Building a XenApp 6.5 Farm inside your Lab Infrastructure – (Part 1)

1 Oct

Recently, I am setting up a poor man’s lab of Citrix XenApp 6.5 (64 bit). The reason to call it a poor man’s lab is because of the equipment in use. Though, I am complaining about the equipment I will tell you “my way” of efficiently setting up XenApp on a desktop class  Dell machine. My configuration is as follows:

Desktop Configuration:Dell Desktop Hardware Configuration

Preparatory Steps:

  • Install Windows 2008 R2 with Hyper-V as the choice of operating system on the Desktop.
  • Connect the desktop with internet to get all the Windows Updates
  • My next big thing was to create a Windows 2008 R2 EE template to create multiple VM’s and not waste time in creating individual virtual machines
  • Create a new Virtual Machine with Windows 2008 R2 EE SP1 and install all the Windows Updates
  • Install Features such as .Net 4 and Telnet Client from the “Add Features” as its reusable component on all VM’s 
  • Enable the ICMP inbound rule under the Windows Firewall port else you would be clueless during your troubleshooting
  • Sysprep the image Selection Option OOBE === Check Generalize === Shutdown. Your VM template is ready for use

Citrix Architecture for the lab

  • Plan to install Citrix XenApp 6.5 on 4 VM’s with the following server role breakup

Virtual Machine



VM1Active Directory/Citrix Licensing/Remote Desktop Licensing400 – 700 MB
VM2Citrix Web Server/SQL 2008 R2 Express/File Server400 – 700 MB
VM3Citrix XenApp1 (Application Streaming/Publishing)Static 700 MB
VM4Citrix XenApp2 (Hosted Shared Desktop)Static 700 MB

Note: Clubbing up of roles like I have done is strictly for lab environments. Production environments should be sized and designed in a different way

Architecture Diagram

Citrix XenApp 6.5 Lab Infrastructure

List of my Best Practices:

  • Create a reusable Sysprep template to create multiple VM’s on the fly
  • Enable the ICMP inbound rule on all VM’s else you would be clueless during troubleshooting
  • Use Dynamic Memory for all your VM’s. Predefine the values for Startup and Maximum RAM options under VM Settings. I must say this feature is a savior when building labs with restrictive resources
  • Make sure the Citrix Licensing file (*.lic) carries the exact hostname of the virtual machine as it’s case sensitive. Simply type hostname under the command prompt and copy/paste the same while generating Citrix license file from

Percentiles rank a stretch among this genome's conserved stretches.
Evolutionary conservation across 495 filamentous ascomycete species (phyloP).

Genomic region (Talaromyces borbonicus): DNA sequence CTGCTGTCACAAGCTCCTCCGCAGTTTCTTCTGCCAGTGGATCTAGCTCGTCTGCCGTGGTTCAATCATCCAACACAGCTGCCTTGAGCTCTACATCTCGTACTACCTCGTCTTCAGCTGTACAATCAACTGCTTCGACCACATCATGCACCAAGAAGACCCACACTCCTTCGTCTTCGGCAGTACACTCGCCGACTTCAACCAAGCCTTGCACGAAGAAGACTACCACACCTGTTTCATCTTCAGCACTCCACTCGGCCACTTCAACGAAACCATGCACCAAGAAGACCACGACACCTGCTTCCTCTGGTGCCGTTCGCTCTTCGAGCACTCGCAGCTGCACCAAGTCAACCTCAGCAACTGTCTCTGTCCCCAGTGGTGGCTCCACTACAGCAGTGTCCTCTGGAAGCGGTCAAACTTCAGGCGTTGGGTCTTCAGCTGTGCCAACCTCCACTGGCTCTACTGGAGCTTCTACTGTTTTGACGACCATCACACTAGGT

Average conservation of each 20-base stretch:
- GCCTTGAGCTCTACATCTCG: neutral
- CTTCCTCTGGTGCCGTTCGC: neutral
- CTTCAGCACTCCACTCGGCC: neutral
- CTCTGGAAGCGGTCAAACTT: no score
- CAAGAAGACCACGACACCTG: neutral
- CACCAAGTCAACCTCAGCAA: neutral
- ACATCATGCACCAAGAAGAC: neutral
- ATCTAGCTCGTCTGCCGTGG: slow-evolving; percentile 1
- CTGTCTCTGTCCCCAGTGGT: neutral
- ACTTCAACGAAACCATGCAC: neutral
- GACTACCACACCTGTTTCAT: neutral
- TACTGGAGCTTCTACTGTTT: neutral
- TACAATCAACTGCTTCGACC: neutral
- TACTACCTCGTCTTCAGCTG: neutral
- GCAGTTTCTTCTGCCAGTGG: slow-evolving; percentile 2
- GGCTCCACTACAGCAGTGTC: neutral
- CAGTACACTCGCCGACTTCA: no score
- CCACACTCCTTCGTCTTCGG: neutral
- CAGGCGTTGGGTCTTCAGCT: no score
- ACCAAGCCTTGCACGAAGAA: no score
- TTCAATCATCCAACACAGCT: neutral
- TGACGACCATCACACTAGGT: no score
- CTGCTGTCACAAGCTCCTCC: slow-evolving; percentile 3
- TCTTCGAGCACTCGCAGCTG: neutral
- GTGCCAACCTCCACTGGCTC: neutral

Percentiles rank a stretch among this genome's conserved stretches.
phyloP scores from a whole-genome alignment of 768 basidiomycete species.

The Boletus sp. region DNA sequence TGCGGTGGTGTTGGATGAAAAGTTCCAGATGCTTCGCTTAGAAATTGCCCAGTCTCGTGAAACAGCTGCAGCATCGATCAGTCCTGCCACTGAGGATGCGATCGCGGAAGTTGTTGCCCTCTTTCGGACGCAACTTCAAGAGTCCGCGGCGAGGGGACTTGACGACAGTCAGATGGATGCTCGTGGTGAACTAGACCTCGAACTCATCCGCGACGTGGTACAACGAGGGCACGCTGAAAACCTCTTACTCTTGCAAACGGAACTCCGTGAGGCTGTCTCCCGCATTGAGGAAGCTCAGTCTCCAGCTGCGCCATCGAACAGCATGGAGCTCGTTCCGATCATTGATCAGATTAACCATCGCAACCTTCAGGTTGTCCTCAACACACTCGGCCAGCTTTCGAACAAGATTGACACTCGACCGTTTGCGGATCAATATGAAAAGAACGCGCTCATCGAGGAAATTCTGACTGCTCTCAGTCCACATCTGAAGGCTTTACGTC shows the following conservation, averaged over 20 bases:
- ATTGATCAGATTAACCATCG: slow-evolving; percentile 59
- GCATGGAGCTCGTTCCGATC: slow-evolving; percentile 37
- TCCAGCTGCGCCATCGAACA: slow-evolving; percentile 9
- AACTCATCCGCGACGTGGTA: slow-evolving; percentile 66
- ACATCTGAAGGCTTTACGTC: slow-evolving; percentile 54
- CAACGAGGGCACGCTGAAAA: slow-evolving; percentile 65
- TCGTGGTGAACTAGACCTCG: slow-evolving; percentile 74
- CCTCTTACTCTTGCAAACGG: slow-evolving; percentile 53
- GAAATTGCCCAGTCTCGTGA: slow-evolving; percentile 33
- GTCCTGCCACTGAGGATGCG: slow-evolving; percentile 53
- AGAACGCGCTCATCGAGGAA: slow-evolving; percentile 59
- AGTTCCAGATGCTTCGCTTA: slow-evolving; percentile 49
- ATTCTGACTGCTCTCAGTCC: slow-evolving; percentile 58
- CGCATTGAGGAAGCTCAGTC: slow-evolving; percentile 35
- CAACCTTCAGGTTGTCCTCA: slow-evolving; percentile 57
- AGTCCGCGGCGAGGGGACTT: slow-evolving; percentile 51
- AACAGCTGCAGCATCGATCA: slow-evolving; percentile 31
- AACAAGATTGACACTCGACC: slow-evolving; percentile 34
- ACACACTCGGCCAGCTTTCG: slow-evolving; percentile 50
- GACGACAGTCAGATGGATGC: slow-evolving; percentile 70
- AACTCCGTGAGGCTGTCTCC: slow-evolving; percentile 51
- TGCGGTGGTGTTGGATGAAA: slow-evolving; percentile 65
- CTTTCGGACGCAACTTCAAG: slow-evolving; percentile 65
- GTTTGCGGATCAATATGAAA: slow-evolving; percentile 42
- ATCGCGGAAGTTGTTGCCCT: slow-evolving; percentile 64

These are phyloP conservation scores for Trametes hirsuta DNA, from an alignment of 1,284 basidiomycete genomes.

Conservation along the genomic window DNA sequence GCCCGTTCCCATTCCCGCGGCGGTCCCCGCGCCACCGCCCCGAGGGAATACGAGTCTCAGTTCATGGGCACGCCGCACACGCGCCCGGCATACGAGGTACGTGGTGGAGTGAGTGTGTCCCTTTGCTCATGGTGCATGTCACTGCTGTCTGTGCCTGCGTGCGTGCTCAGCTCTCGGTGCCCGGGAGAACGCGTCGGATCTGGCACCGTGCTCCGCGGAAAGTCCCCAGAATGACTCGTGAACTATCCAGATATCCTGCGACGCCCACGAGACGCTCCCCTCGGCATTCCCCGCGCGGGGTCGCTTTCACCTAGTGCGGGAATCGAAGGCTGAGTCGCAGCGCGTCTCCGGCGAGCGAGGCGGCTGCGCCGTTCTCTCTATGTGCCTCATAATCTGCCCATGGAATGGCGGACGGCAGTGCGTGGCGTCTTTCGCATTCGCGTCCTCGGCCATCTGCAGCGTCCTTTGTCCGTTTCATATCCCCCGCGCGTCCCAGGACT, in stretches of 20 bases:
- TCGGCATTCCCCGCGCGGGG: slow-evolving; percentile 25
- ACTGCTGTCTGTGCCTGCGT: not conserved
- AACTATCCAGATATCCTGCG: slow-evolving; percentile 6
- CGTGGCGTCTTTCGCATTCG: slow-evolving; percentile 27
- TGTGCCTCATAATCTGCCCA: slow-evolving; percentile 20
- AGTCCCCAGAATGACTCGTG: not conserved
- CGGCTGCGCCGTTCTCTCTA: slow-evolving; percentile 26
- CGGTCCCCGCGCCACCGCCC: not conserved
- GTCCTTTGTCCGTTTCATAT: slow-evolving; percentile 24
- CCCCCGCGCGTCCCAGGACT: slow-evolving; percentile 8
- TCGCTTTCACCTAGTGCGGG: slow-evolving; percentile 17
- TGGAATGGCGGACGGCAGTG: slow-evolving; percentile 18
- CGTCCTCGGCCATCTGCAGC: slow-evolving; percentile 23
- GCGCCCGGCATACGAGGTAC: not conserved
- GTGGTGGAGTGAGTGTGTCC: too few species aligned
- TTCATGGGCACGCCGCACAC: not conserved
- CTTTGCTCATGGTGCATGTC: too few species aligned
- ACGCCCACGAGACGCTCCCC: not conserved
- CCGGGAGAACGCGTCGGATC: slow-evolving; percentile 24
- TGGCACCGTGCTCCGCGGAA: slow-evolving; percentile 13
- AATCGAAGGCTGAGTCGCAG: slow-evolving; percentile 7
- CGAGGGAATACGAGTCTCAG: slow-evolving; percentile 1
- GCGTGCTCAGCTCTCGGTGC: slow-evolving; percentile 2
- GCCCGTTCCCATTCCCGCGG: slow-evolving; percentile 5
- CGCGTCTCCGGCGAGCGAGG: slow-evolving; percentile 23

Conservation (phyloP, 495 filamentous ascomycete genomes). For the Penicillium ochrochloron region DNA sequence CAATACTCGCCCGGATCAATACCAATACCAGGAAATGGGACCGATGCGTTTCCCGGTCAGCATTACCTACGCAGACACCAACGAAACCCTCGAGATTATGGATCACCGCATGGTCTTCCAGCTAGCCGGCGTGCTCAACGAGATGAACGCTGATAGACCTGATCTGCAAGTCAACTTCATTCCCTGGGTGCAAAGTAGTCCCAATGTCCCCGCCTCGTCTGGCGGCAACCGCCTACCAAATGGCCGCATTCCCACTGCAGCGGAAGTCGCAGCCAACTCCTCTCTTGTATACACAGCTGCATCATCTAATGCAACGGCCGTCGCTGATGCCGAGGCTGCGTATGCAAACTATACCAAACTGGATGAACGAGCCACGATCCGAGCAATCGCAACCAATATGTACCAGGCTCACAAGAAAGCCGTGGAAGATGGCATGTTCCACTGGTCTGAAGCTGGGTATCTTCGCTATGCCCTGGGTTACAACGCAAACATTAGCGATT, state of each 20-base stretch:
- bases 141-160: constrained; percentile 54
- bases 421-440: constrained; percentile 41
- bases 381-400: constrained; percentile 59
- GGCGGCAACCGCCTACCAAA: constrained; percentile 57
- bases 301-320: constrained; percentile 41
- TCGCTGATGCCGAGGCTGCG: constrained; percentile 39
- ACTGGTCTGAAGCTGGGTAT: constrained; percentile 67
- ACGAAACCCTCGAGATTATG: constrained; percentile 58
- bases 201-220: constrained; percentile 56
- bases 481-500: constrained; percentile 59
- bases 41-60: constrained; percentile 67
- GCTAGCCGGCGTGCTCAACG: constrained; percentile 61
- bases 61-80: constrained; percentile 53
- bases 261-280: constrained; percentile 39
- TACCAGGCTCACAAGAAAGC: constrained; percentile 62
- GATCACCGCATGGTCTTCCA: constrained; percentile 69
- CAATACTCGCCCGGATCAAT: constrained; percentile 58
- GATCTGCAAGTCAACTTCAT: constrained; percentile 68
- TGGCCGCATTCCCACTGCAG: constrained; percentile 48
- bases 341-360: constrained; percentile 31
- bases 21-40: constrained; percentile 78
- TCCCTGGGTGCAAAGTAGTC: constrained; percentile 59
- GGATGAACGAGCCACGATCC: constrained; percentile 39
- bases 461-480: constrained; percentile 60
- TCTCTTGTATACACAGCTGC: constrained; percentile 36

• In my case, the SQL Server Express is installed on the Web server. You will have to create a custom firewall rule to open the port number 1433 for all SQL related communication between the VM’s
  • During the Citrix installation make sure you select the “Install XenApp Server” option as this option brings in the convenience of installing all the prerequisite such as RDS, IIS components etc. automatically

Though, I am not sharing the step by step information on how to install each and every role because a lot of information is already available from Citrix & Microsoft and don’t want to make the blog lengthy.

I will be writing a series of blog on topics such as:

  • Application Publishing (Applications installed locally on Citrix XenApp Server)
  • Application Streaming (Application Streaming Server/Client Side)
  • User Profile Management (Separating the user profile using Citrix Profile Management)

If you like this blog please leave your comments

Best Regards,
Aresh Sarkari

2 Responses to “Building a XenApp 6.5 Farm inside your Lab Infrastructure – (Part 1)”

  1. Ttubnad123 May 28, 2013 at 10:32 pm #

    Hi, nice blog. Can you shed more light of this part? My next big thing was to create a Windows 2008 R2 EE template to create multiple VM’s and not waste time in creating individual virtual machinesThanks

  2. divya sharma July 8, 2017 at 10:45 am #

    Thanks for the amazing article. My two cents about CITRIX TRAINING (XenApp 7.13)

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